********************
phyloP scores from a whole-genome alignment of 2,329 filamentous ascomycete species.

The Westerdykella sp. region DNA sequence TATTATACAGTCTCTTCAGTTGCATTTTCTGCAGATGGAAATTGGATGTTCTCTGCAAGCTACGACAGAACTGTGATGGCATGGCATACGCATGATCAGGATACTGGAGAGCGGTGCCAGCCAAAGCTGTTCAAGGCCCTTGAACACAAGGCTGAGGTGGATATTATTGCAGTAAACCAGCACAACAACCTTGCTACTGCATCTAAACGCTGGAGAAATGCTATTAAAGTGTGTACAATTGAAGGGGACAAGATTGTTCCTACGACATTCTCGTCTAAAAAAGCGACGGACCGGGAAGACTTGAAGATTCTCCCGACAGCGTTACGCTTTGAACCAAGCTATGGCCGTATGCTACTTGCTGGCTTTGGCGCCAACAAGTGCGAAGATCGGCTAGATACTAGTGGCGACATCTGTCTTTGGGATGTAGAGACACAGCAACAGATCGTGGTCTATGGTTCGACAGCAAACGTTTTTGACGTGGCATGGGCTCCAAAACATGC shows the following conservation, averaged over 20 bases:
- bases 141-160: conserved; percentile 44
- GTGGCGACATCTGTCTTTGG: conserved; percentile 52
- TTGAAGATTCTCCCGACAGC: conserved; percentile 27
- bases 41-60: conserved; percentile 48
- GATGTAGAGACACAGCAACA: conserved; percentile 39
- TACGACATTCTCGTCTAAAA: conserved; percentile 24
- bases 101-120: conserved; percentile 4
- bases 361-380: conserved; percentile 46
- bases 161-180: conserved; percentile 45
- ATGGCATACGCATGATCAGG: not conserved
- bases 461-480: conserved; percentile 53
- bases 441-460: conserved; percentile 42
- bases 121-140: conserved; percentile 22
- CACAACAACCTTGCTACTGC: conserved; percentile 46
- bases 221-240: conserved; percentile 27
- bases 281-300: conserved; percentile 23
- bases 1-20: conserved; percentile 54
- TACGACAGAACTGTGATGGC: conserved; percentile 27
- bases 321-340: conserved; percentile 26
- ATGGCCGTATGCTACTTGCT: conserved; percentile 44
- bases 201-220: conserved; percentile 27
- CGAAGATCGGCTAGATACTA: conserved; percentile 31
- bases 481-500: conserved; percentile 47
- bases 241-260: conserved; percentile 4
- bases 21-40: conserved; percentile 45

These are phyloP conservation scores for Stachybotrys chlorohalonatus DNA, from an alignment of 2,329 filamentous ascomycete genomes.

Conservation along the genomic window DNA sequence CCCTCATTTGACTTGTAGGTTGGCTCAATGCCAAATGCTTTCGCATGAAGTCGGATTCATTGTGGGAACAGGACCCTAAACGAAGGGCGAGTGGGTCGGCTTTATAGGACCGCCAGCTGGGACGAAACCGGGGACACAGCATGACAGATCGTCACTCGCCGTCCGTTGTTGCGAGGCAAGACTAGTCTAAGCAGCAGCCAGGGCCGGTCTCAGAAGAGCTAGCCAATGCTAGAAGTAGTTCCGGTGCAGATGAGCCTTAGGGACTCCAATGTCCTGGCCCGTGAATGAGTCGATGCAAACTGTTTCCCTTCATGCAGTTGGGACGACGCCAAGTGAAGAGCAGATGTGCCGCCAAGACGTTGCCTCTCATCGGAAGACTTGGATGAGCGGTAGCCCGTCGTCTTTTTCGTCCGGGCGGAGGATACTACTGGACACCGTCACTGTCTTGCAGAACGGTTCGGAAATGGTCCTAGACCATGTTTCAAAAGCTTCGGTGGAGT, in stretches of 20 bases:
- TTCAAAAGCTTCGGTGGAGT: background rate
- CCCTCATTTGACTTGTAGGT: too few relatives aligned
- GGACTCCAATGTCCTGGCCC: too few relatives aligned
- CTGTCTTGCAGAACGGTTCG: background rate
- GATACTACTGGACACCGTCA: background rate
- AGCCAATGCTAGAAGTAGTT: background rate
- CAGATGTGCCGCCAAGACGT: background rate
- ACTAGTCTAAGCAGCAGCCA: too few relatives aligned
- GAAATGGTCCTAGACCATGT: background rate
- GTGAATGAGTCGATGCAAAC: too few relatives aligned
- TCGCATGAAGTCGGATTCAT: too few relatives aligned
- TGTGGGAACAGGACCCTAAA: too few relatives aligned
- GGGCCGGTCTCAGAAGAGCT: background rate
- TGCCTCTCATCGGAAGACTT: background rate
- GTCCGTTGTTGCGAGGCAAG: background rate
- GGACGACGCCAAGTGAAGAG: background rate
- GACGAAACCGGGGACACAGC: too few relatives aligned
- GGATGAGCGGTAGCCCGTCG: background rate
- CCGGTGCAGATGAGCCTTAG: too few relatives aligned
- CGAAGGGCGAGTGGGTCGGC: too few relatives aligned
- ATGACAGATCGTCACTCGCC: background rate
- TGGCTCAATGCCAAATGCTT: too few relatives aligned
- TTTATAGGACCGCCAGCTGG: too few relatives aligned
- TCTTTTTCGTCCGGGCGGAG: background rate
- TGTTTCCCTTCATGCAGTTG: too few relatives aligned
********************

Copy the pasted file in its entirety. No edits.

phyloP scores from a whole-genome alignment of 2,329 filamentous ascomycete species.

The Westerdykella sp. region DNA sequence TATTATACAGTCTCTTCAGTTGCATTTTCTGCAGATGGAAATTGGATGTTCTCTGCAAGCTACGACAGAACTGTGATGGCATGGCATACGCATGATCAGGATACTGGAGAGCGGTGCCAGCCAAAGCTGTTCAAGGCCCTTGAACACAAGGCTGAGGTGGATATTATTGCAGTAAACCAGCACAACAACCTTGCTACTGCATCTAAACGCTGGAGAAATGCTATTAAAGTGTGTACAATTGAAGGGGACAAGATTGTTCCTACGACATTCTCGTCTAAAAAAGCGACGGACCGGGAAGACTTGAAGATTCTCCCGACAGCGTTACGCTTTGAACCAAGCTATGGCCGTATGCTACTTGCTGGCTTTGGCGCCAACAAGTGCGAAGATCGGCTAGATACTAGTGGCGACATCTGTCTTTGGGATGTAGAGACACAGCAACAGATCGTGGTCTATGGTTCGACAGCAAACGTTTTTGACGTGGCATGGGCTCCAAAACATGC shows the following conservation, averaged over 20 bases:
- bases 141-160: conserved; percentile 44
- GTGGCGACATCTGTCTTTGG: conserved; percentile 52
- TTGAAGATTCTCCCGACAGC: conserved; percentile 27
- bases 41-60: conserved; percentile 48
- GATGTAGAGACACAGCAACA: conserved; percentile 39
- TACGACATTCTCGTCTAAAA: conserved; percentile 24
- bases 101-120: conserved; percentile 4
- bases 361-380: conserved; percentile 46
- bases 161-180: conserved; percentile 45
- ATGGCATACGCATGATCAGG: not conserved
- bases 461-480: conserved; percentile 53
- bases 441-460: conserved; percentile 42
- bases 121-140: conserved; percentile 22
- CACAACAACCTTGCTACTGC: conserved; percentile 46
- bases 221-240: conserved; percentile 27
- bases 281-300: conserved; percentile 23
- bases 1-20: conserved; percentile 54
- TACGACAGAACTGTGATGGC: conserved; percentile 27
- bases 321-340: conserved; percentile 26
- ATGGCCGTATGCTACTTGCT: conserved; percentile 44
- bases 201-220: conserved; percentile 27
- CGAAGATCGGCTAGATACTA: conserved; percentile 31
- bases 481-500: conserved; percentile 47
- bases 241-260: conserved; percentile 4
- bases 21-40: conserved; percentile 45

These are phyloP conservation scores for Stachybotrys chlorohalonatus DNA, from an alignment of 2,329 filamentous ascomycete genomes.

Conservation along the genomic window DNA sequence CCCTCATTTGACTTGTAGGTTGGCTCAATGCCAAATGCTTTCGCATGAAGTCGGATTCATTGTGGGAACAGGACCCTAAACGAAGGGCGAGTGGGTCGGCTTTATAGGACCGCCAGCTGGGACGAAACCGGGGACACAGCATGACAGATCGTCACTCGCCGTCCGTTGTTGCGAGGCAAGACTAGTCTAAGCAGCAGCCAGGGCCGGTCTCAGAAGAGCTAGCCAATGCTAGAAGTAGTTCCGGTGCAGATGAGCCTTAGGGACTCCAATGTCCTGGCCCGTGAATGAGTCGATGCAAACTGTTTCCCTTCATGCAGTTGGGACGACGCCAAGTGAAGAGCAGATGTGCCGCCAAGACGTTGCCTCTCATCGGAAGACTTGGATGAGCGGTAGCCCGTCGTCTTTTTCGTCCGGGCGGAGGATACTACTGGACACCGTCACTGTCTTGCAGAACGGTTCGGAAATGGTCCTAGACCATGTTTCAAAAGCTTCGGTGGAGT, in stretches of 20 bases:
- TTCAAAAGCTTCGGTGGAGT: background rate
- CCCTCATTTGACTTGTAGGT: too few relatives aligned
- GGACTCCAATGTCCTGGCCC: too few relatives aligned
- CTGTCTTGCAGAACGGTTCG: background rate
- GATACTACTGGACACCGTCA: background rate
- AGCCAATGCTAGAAGTAGTT: background rate
- CAGATGTGCCGCCAAGACGT: background rate
- ACTAGTCTAAGCAGCAGCCA: too few relatives aligned
- GAAATGGTCCTAGACCATGT: background rate
- GTGAATGAGTCGATGCAAAC: too few relatives aligned
- TCGCATGAAGTCGGATTCAT: too few relatives aligned
- TGTGGGAACAGGACCCTAAA: too few relatives aligned
- GGGCCGGTCTCAGAAGAGCT: background rate
- TGCCTCTCATCGGAAGACTT: background rate
- GTCCGTTGTTGCGAGGCAAG: background rate
- GGACGACGCCAAGTGAAGAG: background rate
- GACGAAACCGGGGACACAGC: too few relatives aligned
- GGATGAGCGGTAGCCCGTCG: background rate
- CCGGTGCAGATGAGCCTTAG: too few relatives aligned
- CGAAGGGCGAGTGGGTCGGC: too few relatives aligned
- ATGACAGATCGTCACTCGCC: background rate
- TGGCTCAATGCCAAATGCTT: too few relatives aligned
- TTTATAGGACCGCCAGCTGG: too few relatives aligned
- TCTTTTTCGTCCGGGCGGAG: background rate
- TGTTTCCCTTCATGCAGTTG: too few relatives aligned